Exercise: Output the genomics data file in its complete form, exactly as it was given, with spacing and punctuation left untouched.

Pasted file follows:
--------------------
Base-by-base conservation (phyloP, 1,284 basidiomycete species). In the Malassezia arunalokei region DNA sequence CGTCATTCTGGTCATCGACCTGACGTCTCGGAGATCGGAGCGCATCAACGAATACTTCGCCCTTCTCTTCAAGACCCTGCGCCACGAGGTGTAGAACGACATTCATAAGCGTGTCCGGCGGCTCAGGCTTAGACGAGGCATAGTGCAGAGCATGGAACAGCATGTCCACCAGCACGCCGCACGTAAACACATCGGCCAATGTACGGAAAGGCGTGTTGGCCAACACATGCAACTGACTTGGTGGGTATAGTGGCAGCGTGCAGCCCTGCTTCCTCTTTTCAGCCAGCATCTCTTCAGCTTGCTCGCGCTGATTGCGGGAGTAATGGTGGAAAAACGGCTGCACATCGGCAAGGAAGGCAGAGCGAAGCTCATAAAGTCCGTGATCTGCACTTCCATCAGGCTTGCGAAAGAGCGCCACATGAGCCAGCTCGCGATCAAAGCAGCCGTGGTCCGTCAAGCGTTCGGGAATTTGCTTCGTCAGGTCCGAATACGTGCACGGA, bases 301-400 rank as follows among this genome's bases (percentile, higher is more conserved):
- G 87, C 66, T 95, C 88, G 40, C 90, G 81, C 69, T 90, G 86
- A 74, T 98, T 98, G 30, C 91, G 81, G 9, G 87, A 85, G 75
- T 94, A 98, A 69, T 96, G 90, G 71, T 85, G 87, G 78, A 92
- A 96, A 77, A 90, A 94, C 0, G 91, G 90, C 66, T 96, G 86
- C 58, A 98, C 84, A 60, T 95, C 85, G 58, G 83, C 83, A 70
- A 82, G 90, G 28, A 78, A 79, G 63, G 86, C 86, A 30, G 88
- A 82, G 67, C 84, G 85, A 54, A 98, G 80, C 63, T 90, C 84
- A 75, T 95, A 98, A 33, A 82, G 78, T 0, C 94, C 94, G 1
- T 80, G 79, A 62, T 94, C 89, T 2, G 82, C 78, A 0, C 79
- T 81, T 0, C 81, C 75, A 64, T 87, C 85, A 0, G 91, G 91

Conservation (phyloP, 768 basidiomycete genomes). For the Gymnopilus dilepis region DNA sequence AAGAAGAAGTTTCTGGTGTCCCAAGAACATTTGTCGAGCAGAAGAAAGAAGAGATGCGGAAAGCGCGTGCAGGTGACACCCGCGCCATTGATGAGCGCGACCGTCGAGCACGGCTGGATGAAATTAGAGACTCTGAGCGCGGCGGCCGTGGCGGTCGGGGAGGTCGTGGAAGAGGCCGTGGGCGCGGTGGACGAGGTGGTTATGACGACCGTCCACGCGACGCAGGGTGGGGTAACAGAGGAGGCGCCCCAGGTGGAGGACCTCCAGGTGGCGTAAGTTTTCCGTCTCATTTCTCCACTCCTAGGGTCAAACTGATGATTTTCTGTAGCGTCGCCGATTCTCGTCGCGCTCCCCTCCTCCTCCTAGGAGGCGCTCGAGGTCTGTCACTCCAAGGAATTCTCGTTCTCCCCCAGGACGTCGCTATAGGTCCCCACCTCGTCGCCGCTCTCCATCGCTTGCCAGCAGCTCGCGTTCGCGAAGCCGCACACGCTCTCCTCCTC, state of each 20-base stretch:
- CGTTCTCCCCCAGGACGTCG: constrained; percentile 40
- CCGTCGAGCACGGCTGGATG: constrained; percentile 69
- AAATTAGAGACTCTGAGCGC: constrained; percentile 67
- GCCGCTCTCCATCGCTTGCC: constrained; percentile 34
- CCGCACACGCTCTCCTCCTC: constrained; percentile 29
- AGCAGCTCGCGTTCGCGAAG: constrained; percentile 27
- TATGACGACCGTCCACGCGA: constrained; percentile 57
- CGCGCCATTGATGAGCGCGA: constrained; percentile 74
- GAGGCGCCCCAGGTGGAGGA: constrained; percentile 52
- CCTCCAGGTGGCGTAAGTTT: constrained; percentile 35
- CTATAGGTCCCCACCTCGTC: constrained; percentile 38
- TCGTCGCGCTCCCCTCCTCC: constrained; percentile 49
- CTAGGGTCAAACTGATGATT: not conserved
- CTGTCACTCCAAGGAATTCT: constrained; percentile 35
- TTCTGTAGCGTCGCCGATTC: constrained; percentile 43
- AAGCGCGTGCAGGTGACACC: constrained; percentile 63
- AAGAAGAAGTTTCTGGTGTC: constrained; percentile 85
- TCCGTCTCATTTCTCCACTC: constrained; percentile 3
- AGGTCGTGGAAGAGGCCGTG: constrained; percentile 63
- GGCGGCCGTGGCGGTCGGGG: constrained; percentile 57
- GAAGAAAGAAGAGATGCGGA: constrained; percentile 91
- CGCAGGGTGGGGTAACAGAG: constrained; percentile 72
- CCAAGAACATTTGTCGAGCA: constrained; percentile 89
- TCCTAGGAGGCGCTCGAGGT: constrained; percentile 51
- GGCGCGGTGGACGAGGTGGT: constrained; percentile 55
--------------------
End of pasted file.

Base-by-base conservation (phyloP, 1,284 basidiomycete species). In the Malassezia arunalokei region DNA sequence CGTCATTCTGGTCATCGACCTGACGTCTCGGAGATCGGAGCGCATCAACGAATACTTCGCCCTTCTCTTCAAGACCCTGCGCCACGAGGTGTAGAACGACATTCATAAGCGTGTCCGGCGGCTCAGGCTTAGACGAGGCATAGTGCAGAGCATGGAACAGCATGTCCACCAGCACGCCGCACGTAAACACATCGGCCAATGTACGGAAAGGCGTGTTGGCCAACACATGCAACTGACTTGGTGGGTATAGTGGCAGCGTGCAGCCCTGCTTCCTCTTTTCAGCCAGCATCTCTTCAGCTTGCTCGCGCTGATTGCGGGAGTAATGGTGGAAAAACGGCTGCACATCGGCAAGGAAGGCAGAGCGAAGCTCATAAAGTCCGTGATCTGCACTTCCATCAGGCTTGCGAAAGAGCGCCACATGAGCCAGCTCGCGATCAAAGCAGCCGTGGTCCGTCAAGCGTTCGGGAATTTGCTTCGTCAGGTCCGAATACGTGCACGGA, bases 301-400 rank as follows among this genome's bases (percentile, higher is more conserved):
- G 87, C 66, T 95, C 88, G 40, C 90, G 81, C 69, T 90, G 86
- A 74, T 98, T 98, G 30, C 91, G 81, G 9, G 87, A 85, G 75
- T 94, A 98, A 69, T 96, G 90, G 71, T 85, G 87, G 78, A 92
- A 96, A 77, A 90, A 94, C 0, G 91, G 90, C 66, T 96, G 86
- C 58, A 98, C 84, A 60, T 95, C 85, G 58, G 83, C 83, A 70
- A 82, G 90, G 28, A 78, A 79, G 63, G 86, C 86, A 30, G 88
- A 82, G 67, C 84, G 85, A 54, A 98, G 80, C 63, T 90, C 84
- A 75, T 95, A 98, A 33, A 82, G 78, T 0, C 94, C 94, G 1
- T 80, G 79, A 62, T 94, C 89, T 2, G 82, C 78, A 0, C 79
- T 81, T 0, C 81, C 75, A 64, T 87, C 85, A 0, G 91, G 91

Conservation (phyloP, 768 basidiomycete genomes). For the Gymnopilus dilepis region DNA sequence AAGAAGAAGTTTCTGGTGTCCCAAGAACATTTGTCGAGCAGAAGAAAGAAGAGATGCGGAAAGCGCGTGCAGGTGACACCCGCGCCATTGATGAGCGCGACCGTCGAGCACGGCTGGATGAAATTAGAGACTCTGAGCGCGGCGGCCGTGGCGGTCGGGGAGGTCGTGGAAGAGGCCGTGGGCGCGGTGGACGAGGTGGTTATGACGACCGTCCACGCGACGCAGGGTGGGGTAACAGAGGAGGCGCCCCAGGTGGAGGACCTCCAGGTGGCGTAAGTTTTCCGTCTCATTTCTCCACTCCTAGGGTCAAACTGATGATTTTCTGTAGCGTCGCCGATTCTCGTCGCGCTCCCCTCCTCCTCCTAGGAGGCGCTCGAGGTCTGTCACTCCAAGGAATTCTCGTTCTCCCCCAGGACGTCGCTATAGGTCCCCACCTCGTCGCCGCTCTCCATCGCTTGCCAGCAGCTCGCGTTCGCGAAGCCGCACACGCTCTCCTCCTC, state of each 20-base stretch:
- CGTTCTCCCCCAGGACGTCG: constrained; percentile 40
- CCGTCGAGCACGGCTGGATG: constrained; percentile 69
- AAATTAGAGACTCTGAGCGC: constrained; percentile 67
- GCCGCTCTCCATCGCTTGCC: constrained; percentile 34
- CCGCACACGCTCTCCTCCTC: constrained; percentile 29
- AGCAGCTCGCGTTCGCGAAG: constrained; percentile 27
- TATGACGACCGTCCACGCGA: constrained; percentile 57
- CGCGCCATTGATGAGCGCGA: constrained; percentile 74
- GAGGCGCCCCAGGTGGAGGA: constrained; percentile 52
- CCTCCAGGTGGCGTAAGTTT: constrained; percentile 35
- CTATAGGTCCCCACCTCGTC: constrained; percentile 38
- TCGTCGCGCTCCCCTCCTCC: constrained; percentile 49
- CTAGGGTCAAACTGATGATT: not conserved
- CTGTCACTCCAAGGAATTCT: constrained; percentile 35
- TTCTGTAGCGTCGCCGATTC: constrained; percentile 43
- AAGCGCGTGCAGGTGACACC: constrained; percentile 63
- AAGAAGAAGTTTCTGGTGTC: constrained; percentile 85
- TCCGTCTCATTTCTCCACTC: constrained; percentile 3
- AGGTCGTGGAAGAGGCCGTG: constrained; percentile 63
- GGCGGCCGTGGCGGTCGGGG: constrained; percentile 57
- GAAGAAAGAAGAGATGCGGA: constrained; percentile 91
- CGCAGGGTGGGGTAACAGAG: constrained; percentile 72
- CCAAGAACATTTGTCGAGCA: constrained; percentile 89
- TCCTAGGAGGCGCTCGAGGT: constrained; percentile 51
- GGCGCGGTGGACGAGGTGGT: constrained; percentile 55